Professer Jon Altman: My view is that the government needs to go back to the drawing board. The whole framework needs to be reassessed. I say that because this is an extraordinarily abstract framework that’s been developed in Canberra by the Rudd administration without any consultation with Indigenous Australians, and without any assessment of the continent-wide diversity of Indigenous circumstance that might question whether gaps can be closed in some situations.

The Closing the Gap framework is a technical and highly abstract fictional goal of the Australian Government to meet targets sometime in the future, but the only evidence we have to date from the Australian Bureau of Statistics in the area of employment shows that gaps have not closed between 2008 and 2010, and they could in fact be widening.

The Gillard government needs to go back to the drawing board. AAP

Dr Chris Sarra: It clearly says that things need to be different, and it also says we have to understand which gap needs closing. We need to close the gap in education, health and other disparities between Indigenous and non-Indigenous Australians, but before we do that we have to close the gap that exists in terms of government and bureaucracy’s ability to understand and be responsive to the needs of Aboriginal communities.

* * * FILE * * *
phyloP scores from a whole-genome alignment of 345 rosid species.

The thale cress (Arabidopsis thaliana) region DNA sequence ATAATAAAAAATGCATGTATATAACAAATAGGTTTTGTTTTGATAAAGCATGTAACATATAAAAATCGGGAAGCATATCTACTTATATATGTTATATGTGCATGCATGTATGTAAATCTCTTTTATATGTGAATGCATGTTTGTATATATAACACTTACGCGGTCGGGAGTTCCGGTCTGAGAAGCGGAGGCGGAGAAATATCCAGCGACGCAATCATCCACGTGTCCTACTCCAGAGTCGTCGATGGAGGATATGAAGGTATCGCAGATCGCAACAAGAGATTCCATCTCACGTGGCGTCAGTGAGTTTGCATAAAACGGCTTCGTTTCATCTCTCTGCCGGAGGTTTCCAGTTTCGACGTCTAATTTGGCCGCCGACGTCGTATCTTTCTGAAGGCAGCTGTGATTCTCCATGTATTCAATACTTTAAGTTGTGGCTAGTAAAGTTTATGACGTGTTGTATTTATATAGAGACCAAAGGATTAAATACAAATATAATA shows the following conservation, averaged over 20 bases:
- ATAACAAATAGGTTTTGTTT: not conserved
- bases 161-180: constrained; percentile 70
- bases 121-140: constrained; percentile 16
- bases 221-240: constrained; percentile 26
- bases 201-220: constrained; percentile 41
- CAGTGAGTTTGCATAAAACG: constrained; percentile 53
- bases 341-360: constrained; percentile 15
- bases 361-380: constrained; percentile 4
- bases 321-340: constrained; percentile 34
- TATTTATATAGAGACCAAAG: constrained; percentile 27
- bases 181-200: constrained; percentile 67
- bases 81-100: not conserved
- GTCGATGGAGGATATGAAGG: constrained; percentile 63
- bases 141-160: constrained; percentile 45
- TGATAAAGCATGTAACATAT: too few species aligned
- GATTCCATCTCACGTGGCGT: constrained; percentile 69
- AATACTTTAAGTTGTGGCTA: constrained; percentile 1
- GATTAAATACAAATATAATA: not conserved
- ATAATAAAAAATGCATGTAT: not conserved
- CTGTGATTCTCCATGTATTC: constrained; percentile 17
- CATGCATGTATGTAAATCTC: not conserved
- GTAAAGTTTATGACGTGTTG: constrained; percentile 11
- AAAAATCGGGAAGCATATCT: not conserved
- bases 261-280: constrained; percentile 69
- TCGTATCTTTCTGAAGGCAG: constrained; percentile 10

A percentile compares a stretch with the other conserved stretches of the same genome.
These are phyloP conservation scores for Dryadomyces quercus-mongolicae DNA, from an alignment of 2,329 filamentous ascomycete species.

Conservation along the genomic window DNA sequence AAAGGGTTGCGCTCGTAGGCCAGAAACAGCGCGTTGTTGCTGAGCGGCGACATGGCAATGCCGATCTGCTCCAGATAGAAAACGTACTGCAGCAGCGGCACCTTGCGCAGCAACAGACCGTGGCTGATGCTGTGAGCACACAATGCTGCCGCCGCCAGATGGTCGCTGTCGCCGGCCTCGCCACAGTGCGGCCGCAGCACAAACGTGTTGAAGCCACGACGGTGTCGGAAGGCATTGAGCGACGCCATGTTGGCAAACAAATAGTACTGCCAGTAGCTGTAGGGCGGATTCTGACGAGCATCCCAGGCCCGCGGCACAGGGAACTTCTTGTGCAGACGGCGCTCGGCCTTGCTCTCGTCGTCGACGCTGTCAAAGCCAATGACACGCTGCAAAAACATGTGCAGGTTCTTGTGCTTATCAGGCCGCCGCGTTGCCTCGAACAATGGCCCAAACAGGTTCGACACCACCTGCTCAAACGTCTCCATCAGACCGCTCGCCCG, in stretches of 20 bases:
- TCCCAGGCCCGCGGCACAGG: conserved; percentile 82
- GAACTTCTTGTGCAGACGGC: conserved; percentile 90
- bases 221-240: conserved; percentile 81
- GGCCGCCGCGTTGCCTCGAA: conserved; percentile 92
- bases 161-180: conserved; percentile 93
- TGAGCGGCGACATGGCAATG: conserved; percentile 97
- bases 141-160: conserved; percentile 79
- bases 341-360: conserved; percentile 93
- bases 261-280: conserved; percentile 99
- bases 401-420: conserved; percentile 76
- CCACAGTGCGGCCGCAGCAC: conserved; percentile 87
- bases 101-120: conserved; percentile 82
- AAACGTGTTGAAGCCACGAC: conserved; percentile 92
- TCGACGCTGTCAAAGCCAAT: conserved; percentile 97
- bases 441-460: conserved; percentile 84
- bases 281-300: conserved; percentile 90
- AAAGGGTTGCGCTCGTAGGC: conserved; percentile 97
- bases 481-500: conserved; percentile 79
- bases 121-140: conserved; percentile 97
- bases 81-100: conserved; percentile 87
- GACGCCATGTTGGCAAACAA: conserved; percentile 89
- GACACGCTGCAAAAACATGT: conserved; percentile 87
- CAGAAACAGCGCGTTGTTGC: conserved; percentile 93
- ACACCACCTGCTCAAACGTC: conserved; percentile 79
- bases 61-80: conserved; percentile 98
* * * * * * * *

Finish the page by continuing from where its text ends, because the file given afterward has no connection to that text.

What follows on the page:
There are challenges for Aboriginal communities and I’m not suggesting for a moment that we should wait for government and bureaucracy to come and fix everything. We want to get government to connect with communities in a way that’s respectful in a way that honours the humanity of Aboriginal people and engenders profound change.

What does it say about the previous government’s Intervention strategy?

Associate Professor Russell Ross: I have always felt uneasy about the intervention, because it’s not a productive way of spending money – to parachute in and say, “This is the way it’s going to be done.” You have to get commitment from the people you’re trying to help.

Professor Jon Altman: All the report says is that the Northern Territory is one of the jurisdictions in Australia that has the least capacity to deliver services for Indigenous Australians, especially in the areas of housing and infrastructure and employment. Then it says that arrangements for transition after 2012 need to be looked at, suggesting that rather than waiting till June next year to decide what to do, governments should at least put in place a framework for the post-2012 continuation of the Intervention.

But the report makes no mention of the fact that, according to the Howard government, by 2012 prescribed communities should be normalised, and there should be no need for an ongoing Intervention if policy had achieved its aims.

Dr Chris Sarra: The problem with the Intervention was that it was born out of a filthy, toxic genesis. Howard saw this as an electoral rabbit to pull out of the hat at a time when he was really struggling.

He will always be dogged by this question: if he was truly committed to making a difference in the lives of Aboriginal children, why did he leave it to the last moment? At the commencement of government he became famous for slashing dollars for Indigenous programs in a way that was callous, reckless and counterproductive.

Indigenous people are individuals, not numbers. Rusty Stewart

How could Australia do better in funding Indigenous programs?